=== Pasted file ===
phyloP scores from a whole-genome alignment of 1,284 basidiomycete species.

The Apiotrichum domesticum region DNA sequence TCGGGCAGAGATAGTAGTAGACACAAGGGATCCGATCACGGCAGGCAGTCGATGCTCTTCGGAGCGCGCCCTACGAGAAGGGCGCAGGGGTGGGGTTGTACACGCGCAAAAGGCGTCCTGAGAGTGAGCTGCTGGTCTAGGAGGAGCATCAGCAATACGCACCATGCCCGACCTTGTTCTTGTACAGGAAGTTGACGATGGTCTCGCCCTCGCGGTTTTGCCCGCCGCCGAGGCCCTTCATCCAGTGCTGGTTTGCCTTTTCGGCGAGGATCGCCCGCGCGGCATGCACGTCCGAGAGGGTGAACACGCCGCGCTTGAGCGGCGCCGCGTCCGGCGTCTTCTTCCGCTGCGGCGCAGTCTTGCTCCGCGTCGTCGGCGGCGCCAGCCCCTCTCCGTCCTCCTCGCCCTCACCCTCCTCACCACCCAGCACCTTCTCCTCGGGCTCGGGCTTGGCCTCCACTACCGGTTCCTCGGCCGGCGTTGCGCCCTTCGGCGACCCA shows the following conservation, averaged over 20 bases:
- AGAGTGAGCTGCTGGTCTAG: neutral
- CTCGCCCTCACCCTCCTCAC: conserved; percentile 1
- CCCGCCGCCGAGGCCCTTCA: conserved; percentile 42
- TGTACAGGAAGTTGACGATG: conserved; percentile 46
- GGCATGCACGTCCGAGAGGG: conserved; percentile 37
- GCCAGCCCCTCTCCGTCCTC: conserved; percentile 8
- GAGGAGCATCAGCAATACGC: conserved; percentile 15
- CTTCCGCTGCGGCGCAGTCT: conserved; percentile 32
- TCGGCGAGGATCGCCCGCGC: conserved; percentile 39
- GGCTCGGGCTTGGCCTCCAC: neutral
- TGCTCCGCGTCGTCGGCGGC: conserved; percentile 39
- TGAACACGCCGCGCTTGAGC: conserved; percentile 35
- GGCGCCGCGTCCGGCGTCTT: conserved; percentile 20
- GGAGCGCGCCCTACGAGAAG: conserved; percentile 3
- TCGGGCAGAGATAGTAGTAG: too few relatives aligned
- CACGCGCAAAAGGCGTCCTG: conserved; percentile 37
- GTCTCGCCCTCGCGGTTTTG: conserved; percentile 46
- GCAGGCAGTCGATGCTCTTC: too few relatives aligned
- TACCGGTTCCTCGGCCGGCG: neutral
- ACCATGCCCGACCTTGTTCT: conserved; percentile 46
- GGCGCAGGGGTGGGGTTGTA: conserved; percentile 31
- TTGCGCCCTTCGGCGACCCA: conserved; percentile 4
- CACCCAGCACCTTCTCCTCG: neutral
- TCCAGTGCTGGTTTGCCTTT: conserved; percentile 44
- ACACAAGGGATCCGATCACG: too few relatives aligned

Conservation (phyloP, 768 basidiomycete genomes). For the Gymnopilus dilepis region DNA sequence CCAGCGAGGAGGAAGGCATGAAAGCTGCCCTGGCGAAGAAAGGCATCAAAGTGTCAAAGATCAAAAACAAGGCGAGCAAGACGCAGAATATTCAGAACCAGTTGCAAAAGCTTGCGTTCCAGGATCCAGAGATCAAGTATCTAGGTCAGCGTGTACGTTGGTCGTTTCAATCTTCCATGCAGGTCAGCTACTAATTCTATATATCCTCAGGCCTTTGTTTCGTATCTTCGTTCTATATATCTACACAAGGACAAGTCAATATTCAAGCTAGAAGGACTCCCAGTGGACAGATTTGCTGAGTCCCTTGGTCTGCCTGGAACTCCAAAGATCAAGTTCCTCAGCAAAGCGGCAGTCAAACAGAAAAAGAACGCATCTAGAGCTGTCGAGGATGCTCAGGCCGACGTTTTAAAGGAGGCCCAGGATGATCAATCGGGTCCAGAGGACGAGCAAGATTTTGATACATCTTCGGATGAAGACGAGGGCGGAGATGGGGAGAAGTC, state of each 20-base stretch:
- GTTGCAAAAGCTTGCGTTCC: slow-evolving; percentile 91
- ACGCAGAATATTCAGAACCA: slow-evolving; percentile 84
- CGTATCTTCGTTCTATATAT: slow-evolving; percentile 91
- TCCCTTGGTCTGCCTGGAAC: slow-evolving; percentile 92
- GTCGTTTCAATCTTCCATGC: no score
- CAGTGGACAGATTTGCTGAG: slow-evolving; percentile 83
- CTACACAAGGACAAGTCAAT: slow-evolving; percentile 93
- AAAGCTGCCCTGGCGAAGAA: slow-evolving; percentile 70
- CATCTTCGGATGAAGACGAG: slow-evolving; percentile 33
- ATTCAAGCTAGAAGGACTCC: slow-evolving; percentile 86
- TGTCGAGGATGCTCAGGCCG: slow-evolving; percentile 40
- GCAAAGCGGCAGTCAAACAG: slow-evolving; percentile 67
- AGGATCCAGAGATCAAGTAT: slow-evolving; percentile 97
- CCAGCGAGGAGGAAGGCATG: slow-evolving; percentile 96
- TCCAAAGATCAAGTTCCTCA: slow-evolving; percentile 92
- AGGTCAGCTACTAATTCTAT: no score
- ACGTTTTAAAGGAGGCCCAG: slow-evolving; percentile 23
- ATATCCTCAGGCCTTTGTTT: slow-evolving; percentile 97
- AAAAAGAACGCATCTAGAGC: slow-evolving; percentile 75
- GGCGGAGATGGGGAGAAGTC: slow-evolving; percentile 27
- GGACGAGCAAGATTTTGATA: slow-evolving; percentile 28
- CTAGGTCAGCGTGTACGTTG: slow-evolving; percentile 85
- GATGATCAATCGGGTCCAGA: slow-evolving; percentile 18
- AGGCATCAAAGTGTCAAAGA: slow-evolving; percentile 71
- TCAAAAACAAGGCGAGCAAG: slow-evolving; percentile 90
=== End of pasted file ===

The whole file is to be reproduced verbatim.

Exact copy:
phyloP scores from a whole-genome alignment of 1,284 basidiomycete species.

The Apiotrichum domesticum region DNA sequence TCGGGCAGAGATAGTAGTAGACACAAGGGATCCGATCACGGCAGGCAGTCGATGCTCTTCGGAGCGCGCCCTACGAGAAGGGCGCAGGGGTGGGGTTGTACACGCGCAAAAGGCGTCCTGAGAGTGAGCTGCTGGTCTAGGAGGAGCATCAGCAATACGCACCATGCCCGACCTTGTTCTTGTACAGGAAGTTGACGATGGTCTCGCCCTCGCGGTTTTGCCCGCCGCCGAGGCCCTTCATCCAGTGCTGGTTTGCCTTTTCGGCGAGGATCGCCCGCGCGGCATGCACGTCCGAGAGGGTGAACACGCCGCGCTTGAGCGGCGCCGCGTCCGGCGTCTTCTTCCGCTGCGGCGCAGTCTTGCTCCGCGTCGTCGGCGGCGCCAGCCCCTCTCCGTCCTCCTCGCCCTCACCCTCCTCACCACCCAGCACCTTCTCCTCGGGCTCGGGCTTGGCCTCCACTACCGGTTCCTCGGCCGGCGTTGCGCCCTTCGGCGACCCA shows the following conservation, averaged over 20 bases:
- AGAGTGAGCTGCTGGTCTAG: neutral
- CTCGCCCTCACCCTCCTCAC: conserved; percentile 1
- CCCGCCGCCGAGGCCCTTCA: conserved; percentile 42
- TGTACAGGAAGTTGACGATG: conserved; percentile 46
- GGCATGCACGTCCGAGAGGG: conserved; percentile 37
- GCCAGCCCCTCTCCGTCCTC: conserved; percentile 8
- GAGGAGCATCAGCAATACGC: conserved; percentile 15
- CTTCCGCTGCGGCGCAGTCT: conserved; percentile 32
- TCGGCGAGGATCGCCCGCGC: conserved; percentile 39
- GGCTCGGGCTTGGCCTCCAC: neutral
- TGCTCCGCGTCGTCGGCGGC: conserved; percentile 39
- TGAACACGCCGCGCTTGAGC: conserved; percentile 35
- GGCGCCGCGTCCGGCGTCTT: conserved; percentile 20
- GGAGCGCGCCCTACGAGAAG: conserved; percentile 3
- TCGGGCAGAGATAGTAGTAG: too few relatives aligned
- CACGCGCAAAAGGCGTCCTG: conserved; percentile 37
- GTCTCGCCCTCGCGGTTTTG: conserved; percentile 46
- GCAGGCAGTCGATGCTCTTC: too few relatives aligned
- TACCGGTTCCTCGGCCGGCG: neutral
- ACCATGCCCGACCTTGTTCT: conserved; percentile 46
- GGCGCAGGGGTGGGGTTGTA: conserved; percentile 31
- TTGCGCCCTTCGGCGACCCA: conserved; percentile 4
- CACCCAGCACCTTCTCCTCG: neutral
- TCCAGTGCTGGTTTGCCTTT: conserved; percentile 44
- ACACAAGGGATCCGATCACG: too few relatives aligned

Conservation (phyloP, 768 basidiomycete genomes). For the Gymnopilus dilepis region DNA sequence CCAGCGAGGAGGAAGGCATGAAAGCTGCCCTGGCGAAGAAAGGCATCAAAGTGTCAAAGATCAAAAACAAGGCGAGCAAGACGCAGAATATTCAGAACCAGTTGCAAAAGCTTGCGTTCCAGGATCCAGAGATCAAGTATCTAGGTCAGCGTGTACGTTGGTCGTTTCAATCTTCCATGCAGGTCAGCTACTAATTCTATATATCCTCAGGCCTTTGTTTCGTATCTTCGTTCTATATATCTACACAAGGACAAGTCAATATTCAAGCTAGAAGGACTCCCAGTGGACAGATTTGCTGAGTCCCTTGGTCTGCCTGGAACTCCAAAGATCAAGTTCCTCAGCAAAGCGGCAGTCAAACAGAAAAAGAACGCATCTAGAGCTGTCGAGGATGCTCAGGCCGACGTTTTAAAGGAGGCCCAGGATGATCAATCGGGTCCAGAGGACGAGCAAGATTTTGATACATCTTCGGATGAAGACGAGGGCGGAGATGGGGAGAAGTC, state of each 20-base stretch:
- GTTGCAAAAGCTTGCGTTCC: slow-evolving; percentile 91
- ACGCAGAATATTCAGAACCA: slow-evolving; percentile 84
- CGTATCTTCGTTCTATATAT: slow-evolving; percentile 91
- TCCCTTGGTCTGCCTGGAAC: slow-evolving; percentile 92
- GTCGTTTCAATCTTCCATGC: no score
- CAGTGGACAGATTTGCTGAG: slow-evolving; percentile 83
- CTACACAAGGACAAGTCAAT: slow-evolving; percentile 93
- AAAGCTGCCCTGGCGAAGAA: slow-evolving; percentile 70
- CATCTTCGGATGAAGACGAG: slow-evolving; percentile 33
- ATTCAAGCTAGAAGGACTCC: slow-evolving; percentile 86
- TGTCGAGGATGCTCAGGCCG: slow-evolving; percentile 40
- GCAAAGCGGCAGTCAAACAG: slow-evolving; percentile 67
- AGGATCCAGAGATCAAGTAT: slow-evolving; percentile 97
- CCAGCGAGGAGGAAGGCATG: slow-evolving; percentile 96
- TCCAAAGATCAAGTTCCTCA: slow-evolving; percentile 92
- AGGTCAGCTACTAATTCTAT: no score
- ACGTTTTAAAGGAGGCCCAG: slow-evolving; percentile 23
- ATATCCTCAGGCCTTTGTTT: slow-evolving; percentile 97
- AAAAAGAACGCATCTAGAGC: slow-evolving; percentile 75
- GGCGGAGATGGGGAGAAGTC: slow-evolving; percentile 27
- GGACGAGCAAGATTTTGATA: slow-evolving; percentile 28
- CTAGGTCAGCGTGTACGTTG: slow-evolving; percentile 85
- GATGATCAATCGGGTCCAGA: slow-evolving; percentile 18
- AGGCATCAAAGTGTCAAAGA: slow-evolving; percentile 71
- TCAAAAACAAGGCGAGCAAG: slow-evolving; percentile 90